I can clearly recall my grandfather, Kurt Hutsenfruth, when reveling at holidays, saturated with whatever libation he could get his hands on, “You think Galileo took a chance sticking the sun at the center of the universe? Ha! What do you think your forebear risked when he invented the flat-top hair style in renaissance Florence? You watch, one day movies will be made about Clum Hutsenfruth, staring Marlon Brando or Charles Laughton!”. After which my grandfather usually feel face first into the mashed potatoes.

“How,” asked my father, shaking with shame, “could you end the Hutsenfruth line here?” My father was the lone male Hutsenfruth direct decendent and expected me to litter the future with male Hutsenfruth breeders. I was forthwith banished from the home and family until I might come to my senses and once more bear the Hutsenfruth appellation.

Homeless but not penniless I went forth to face what I expected to be the great adventures of my future. I still retained a part-time job but weeks sleeping under an overpass with Shaky Joe and Gimble Foot Frank jarred me to the realization that, although shopping-cart rodeo and games like what’s-in-the-bindle had been fun, I should probably be more serious about my future.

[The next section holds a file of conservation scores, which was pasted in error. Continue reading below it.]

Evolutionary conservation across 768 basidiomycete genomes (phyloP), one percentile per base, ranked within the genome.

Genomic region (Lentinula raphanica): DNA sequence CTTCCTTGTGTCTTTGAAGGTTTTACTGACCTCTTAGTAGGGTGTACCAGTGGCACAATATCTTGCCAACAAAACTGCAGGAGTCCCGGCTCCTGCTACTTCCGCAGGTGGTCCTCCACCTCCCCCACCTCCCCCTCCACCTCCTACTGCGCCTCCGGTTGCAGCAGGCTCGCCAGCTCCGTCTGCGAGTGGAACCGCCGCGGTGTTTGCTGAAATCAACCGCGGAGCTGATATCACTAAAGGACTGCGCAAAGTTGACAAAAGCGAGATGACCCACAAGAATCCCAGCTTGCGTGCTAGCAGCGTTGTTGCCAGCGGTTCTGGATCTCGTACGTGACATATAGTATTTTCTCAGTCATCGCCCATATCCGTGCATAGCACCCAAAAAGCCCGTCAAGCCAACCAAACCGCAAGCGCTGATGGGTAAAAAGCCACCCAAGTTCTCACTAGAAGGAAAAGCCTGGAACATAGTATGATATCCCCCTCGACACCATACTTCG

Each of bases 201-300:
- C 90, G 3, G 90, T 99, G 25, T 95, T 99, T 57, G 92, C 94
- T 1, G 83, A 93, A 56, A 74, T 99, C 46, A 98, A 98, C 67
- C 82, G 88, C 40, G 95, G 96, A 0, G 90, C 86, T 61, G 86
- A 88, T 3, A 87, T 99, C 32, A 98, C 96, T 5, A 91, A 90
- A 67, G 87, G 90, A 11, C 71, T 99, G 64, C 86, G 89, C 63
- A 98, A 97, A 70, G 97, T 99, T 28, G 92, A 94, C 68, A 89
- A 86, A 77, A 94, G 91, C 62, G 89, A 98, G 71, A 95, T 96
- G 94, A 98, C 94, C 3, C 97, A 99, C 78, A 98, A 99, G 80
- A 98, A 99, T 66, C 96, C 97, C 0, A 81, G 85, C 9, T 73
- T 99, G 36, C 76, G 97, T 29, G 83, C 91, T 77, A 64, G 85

Tearful good byes were exchanged with my overpass mates, with Frank reminding me that grab-ass is a sign of manly respect.  I then straightened up, squared my shoulders, and assertively pushed my shopping cart to the employment office.

Once the cart was secured to a light pole with a bicycle chain, I entered looking to score big in the job market. An office worker approached me smiling, but when he entered my olfactory orb he started to gag and mutter something like “rotting offal is not a scent that is likely lead to gainful employment”. I was then deposited upon the curb, the noise of the office door slamming and locking behind me.